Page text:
After coming up against Mothra, Ghidorah and King Kong, Godzilla was primed and ready to take on the most challenging enemy in his career so far — pollution. The last stretch of Godzilla’s Shōwa period kicked off with an environmentally conscious entry in the spirit of the 1954 film. And, as to be expected from a franchise founded on an allegory for nuclear times, the best way to address any kind of prevalent problem in the world of Godzilla is to turn it into a terrible monster.
The villain of 1971’s Godzilla Versus Hedorah feels straight out of a ‘50s Hollywood creature-feature, given this strange kaijū landed on Earth by way of a comet. But unlike the titular alien in The Blob, Hedorah feeds on industrial pollution as opposed to humans. This sounds like a perfect way to combat one of life’s greatest ills, except for the fact that Hedorah will poison everyone in the long run. So after battling other giant freaks of nature throughout the ‘60s, Godzilla was pitted against a monstrosity unlike anything seen before in the series. And similar to Godzilla, Hedorah was the direct result of man’s misdeeds.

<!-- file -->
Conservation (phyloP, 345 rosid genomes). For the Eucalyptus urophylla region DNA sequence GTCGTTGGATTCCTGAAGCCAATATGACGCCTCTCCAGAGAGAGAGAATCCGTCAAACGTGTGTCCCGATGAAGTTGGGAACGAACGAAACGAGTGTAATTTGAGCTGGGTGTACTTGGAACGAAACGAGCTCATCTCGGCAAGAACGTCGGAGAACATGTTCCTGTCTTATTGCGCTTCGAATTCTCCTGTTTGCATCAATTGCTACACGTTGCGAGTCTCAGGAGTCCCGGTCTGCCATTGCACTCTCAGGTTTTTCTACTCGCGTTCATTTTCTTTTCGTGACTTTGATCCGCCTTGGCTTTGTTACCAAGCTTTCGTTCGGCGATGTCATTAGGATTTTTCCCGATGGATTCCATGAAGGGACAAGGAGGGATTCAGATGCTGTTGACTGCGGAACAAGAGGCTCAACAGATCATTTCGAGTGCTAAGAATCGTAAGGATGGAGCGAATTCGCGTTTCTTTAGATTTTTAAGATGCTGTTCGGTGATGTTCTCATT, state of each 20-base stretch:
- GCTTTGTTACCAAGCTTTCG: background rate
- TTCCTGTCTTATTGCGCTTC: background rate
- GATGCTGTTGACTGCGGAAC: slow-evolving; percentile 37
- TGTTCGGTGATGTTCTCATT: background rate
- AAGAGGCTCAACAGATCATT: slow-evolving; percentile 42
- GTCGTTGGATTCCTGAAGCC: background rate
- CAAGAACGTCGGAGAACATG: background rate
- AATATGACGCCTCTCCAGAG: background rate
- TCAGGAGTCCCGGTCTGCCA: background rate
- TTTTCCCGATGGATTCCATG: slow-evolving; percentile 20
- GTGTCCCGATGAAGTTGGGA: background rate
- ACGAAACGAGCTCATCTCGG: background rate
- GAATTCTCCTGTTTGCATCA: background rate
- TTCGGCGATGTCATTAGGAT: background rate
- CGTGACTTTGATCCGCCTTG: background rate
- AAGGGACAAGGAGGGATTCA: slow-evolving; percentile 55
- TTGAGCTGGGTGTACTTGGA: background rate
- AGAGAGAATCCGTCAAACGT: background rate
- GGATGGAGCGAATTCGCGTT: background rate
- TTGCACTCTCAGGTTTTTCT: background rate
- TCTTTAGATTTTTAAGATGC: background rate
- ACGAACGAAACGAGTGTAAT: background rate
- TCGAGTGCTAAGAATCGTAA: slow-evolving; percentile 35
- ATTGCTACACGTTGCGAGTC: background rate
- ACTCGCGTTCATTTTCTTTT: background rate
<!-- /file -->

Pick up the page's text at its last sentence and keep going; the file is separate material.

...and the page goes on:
Hedorah is an imposing assemblage of both the weird and the earthly; this grotesque hybrid brings with it a sense of cosmic horror so rarely seen in Godzilla. Hedorah summons a sort of madness in man, due to its unpredictability and vague origin. And the monster’s triphibian attributes — it swims, it flies, it walks! — make it godlike and inescapable. Apart from its otherworldly presence, Hedorah’s abstract character design is contrary to everything shown up to this point in the series. A suggestive eye shape, a mucky texture, and an amorphous physique all bolster Hedorah’s unsettling character.